Finally, a conceptual difficulty has to be resolved, as well. The doctrine of just war focuses on the particular institution of war – a category that had been clearly differentiated from other hostile measures short of war before and throughout the period of traditional international law. This dichotomy, however, has ceased to exist, and war is now forbidden along with other hostile measures short of war within the framework of the cogent prohibition of the use of force. The development of law has had an interesting side effect: “war” seems to have lost a great deal of significance both in terminology and in practice to the comprehensive and objective categories of “use of force” and “armed conflict”.[68] Partly for the sake of simplicity, partly to extend the scope of investigation, I shall apply these modern phrases below, regardless of the fact that a state of war is still distinguished by a number of special features from other manifestations of the use of force. 

In case the doctrine of just war is of legal nature, its principal element, iusta causa, can adequately be construed as meaning “legal title”. Is there a legal title upon which states may resort to the use of force on their own initiative? It is a fact of common knowledge that states – in accordance with Article 51 of the Charter of the United Nations (UN) – can use force, either individually or collectively, in exercise of the inherent right of self-defence “if an armed attack occurs”. A classic just cause, propulsare hostes, therefore, seemingly prevails even nowadays, although with a substantially modified and restricted content.[69] Notwithstanding, this is the sole instance when states may lawfully employ military force at will, in other words, in an unauthorized manner. The current world order is namely based on a system of collective security in which the offensive use of force is strictly centralized, so it is lawful only if states have been previously and expressly authorized thereto by the Security Council under Chapter VII of the Charter. Unilateral offensive armed actions are prohibited by a peremptory norm of general international law[70]; consequently such measures are to be qualified under any circumstances, and regardless of the justness of their cause, as grave breaches of law. As such, the remaining typical just causes, particularly the ones known as repetere res suas and ulcisci iniurias, do not render a military action lawful.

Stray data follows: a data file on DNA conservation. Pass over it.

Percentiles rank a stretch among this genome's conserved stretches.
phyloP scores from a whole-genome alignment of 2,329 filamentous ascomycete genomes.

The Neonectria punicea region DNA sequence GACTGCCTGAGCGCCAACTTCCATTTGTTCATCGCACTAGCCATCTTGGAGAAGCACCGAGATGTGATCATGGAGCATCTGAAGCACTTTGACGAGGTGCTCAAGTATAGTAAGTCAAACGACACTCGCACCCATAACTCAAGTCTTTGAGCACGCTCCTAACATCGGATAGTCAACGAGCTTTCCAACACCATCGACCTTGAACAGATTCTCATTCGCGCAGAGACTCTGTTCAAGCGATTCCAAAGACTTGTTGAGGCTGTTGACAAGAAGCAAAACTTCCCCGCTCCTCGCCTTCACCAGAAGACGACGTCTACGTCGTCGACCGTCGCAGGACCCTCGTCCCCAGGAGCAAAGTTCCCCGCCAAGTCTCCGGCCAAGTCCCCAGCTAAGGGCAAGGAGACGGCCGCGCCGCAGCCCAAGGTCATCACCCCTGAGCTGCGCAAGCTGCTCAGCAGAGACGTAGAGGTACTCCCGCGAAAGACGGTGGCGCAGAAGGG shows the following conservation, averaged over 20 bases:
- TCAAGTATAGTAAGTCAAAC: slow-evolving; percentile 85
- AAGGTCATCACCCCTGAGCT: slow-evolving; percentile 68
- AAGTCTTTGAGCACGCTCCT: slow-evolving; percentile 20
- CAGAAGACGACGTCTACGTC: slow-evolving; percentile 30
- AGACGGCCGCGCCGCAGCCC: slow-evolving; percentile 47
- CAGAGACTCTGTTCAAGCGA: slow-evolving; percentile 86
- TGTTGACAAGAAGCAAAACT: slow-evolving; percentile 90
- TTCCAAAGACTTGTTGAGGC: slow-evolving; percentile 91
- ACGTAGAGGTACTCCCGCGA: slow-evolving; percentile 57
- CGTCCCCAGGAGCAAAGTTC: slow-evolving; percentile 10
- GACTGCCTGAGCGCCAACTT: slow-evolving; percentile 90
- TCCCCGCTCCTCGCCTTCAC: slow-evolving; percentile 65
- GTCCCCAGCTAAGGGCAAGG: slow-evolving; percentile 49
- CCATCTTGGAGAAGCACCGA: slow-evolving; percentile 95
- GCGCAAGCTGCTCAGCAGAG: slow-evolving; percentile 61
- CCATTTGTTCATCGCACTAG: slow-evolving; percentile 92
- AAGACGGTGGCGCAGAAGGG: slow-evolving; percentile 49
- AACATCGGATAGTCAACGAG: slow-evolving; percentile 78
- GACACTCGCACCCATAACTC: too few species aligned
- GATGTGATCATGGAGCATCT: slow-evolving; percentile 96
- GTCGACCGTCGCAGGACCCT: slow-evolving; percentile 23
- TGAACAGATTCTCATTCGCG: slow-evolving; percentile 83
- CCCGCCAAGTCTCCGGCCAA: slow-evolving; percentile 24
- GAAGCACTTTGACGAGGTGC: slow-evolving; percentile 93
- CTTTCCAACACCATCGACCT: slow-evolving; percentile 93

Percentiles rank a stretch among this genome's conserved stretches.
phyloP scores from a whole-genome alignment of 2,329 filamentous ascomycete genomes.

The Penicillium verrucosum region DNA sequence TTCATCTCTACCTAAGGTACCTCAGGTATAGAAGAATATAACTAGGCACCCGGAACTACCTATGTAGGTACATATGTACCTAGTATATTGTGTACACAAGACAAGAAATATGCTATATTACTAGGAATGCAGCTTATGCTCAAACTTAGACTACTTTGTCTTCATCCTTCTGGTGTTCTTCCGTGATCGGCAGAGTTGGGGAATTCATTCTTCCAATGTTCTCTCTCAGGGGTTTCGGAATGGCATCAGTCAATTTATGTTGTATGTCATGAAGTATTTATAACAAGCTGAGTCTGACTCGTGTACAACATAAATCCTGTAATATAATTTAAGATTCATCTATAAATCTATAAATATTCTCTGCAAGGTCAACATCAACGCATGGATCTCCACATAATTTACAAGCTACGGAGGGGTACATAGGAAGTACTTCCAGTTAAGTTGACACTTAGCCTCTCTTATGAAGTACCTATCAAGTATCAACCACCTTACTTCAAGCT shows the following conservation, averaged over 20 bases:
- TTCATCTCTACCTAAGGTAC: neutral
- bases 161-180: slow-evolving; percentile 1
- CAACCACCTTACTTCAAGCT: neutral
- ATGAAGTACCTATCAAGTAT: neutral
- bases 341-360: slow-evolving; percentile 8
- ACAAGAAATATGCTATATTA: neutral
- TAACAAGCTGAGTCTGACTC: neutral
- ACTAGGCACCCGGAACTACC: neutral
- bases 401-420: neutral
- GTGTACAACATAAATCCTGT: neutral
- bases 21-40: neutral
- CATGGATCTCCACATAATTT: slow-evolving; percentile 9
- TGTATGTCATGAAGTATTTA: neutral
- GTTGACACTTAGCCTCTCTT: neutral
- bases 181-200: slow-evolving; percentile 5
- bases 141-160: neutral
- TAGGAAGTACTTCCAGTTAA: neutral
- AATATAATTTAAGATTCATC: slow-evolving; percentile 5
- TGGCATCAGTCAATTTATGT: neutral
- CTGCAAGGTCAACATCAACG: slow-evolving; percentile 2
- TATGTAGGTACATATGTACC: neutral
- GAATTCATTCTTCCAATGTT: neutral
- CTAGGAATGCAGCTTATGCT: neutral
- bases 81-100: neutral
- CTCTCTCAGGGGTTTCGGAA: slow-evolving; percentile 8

Nevertheless, there remains a question, whether an authorization by the Council can be considered a sui generis just cause. I assume that the correct answer is inevitably in the negative, although a negligent examination may lead to an opposing conclusion. Several arguments could be raised in support of this statement. The very fundament of any just cause had always been a wrong received either by a sovereign or by his subjects, allies, friends, or basically anyone, whom a prince could also justly protect. I submit that the phrase “wrong” is to be interpreted as a violation of international law for the purposes of our analysis. A glance at the text of Chapter VII of the Charter, as well as on the practice of the Security Council reveals that an injury appropriate in terms of the doctrine of bellum iustum does not always exist, when an authorization to use force is adopted. The Council has a nearly absolute power of discretion regarding the determination of the existence of a threat to the peace, a breach of the peace, or an act of aggression – situations that may result in the taking of enforcement measures, including, when necessary, the use of force.[71] Owing to this exceptionally broad power, the Security Council can qualify not only unlawful, but also lawful conducts as any of the three categories above, and take enforcement measures for the suppression thereof. Let us not forget that the Council is a political organ, not a judicial one, therefore its decisions are rather political than judicial in nature.[72] 

In the prevailing system of collective security, therefore, not all wrongs within the scope of the doctrine of just war empower states to use force, moreover, force can be employed even in absence of a wrong received, when the target state does not “deserve punishment”, provided that the Security Council authorizes states thereto. Thus, as a general rule, authorizations should not be perceived as just causes. But is it possible that a specific authorization based on an injury received by a state, nevertheless, functions as a just cause? I believe that a positive answer would be flawed. The reason is fairly simple and is – as a matter of fact – generally applicable to all authorizations: in contrast to the doctrine of bellum iustum, nowadays it is not a just cause, a wrong received, which authorizes states to use force, but a resolution of the Security Council. The just cause is at best the wrong upon which the Council takes action, but not the resulting resolution itself. Under these circumstances it is somewhat futile to examine whether the use of force can be just on both sides. The answer appears to be evident with regard to self-defence. Since the unauthorized offensive use of force is never lawful, and accordingly never just, the exercise of the right of individual or collective self-defence is always justified. On the other hand, there is no self-defence against an authorized use of force; hence an armed conflict cannot be just on both sides, if “just” means “lawful”.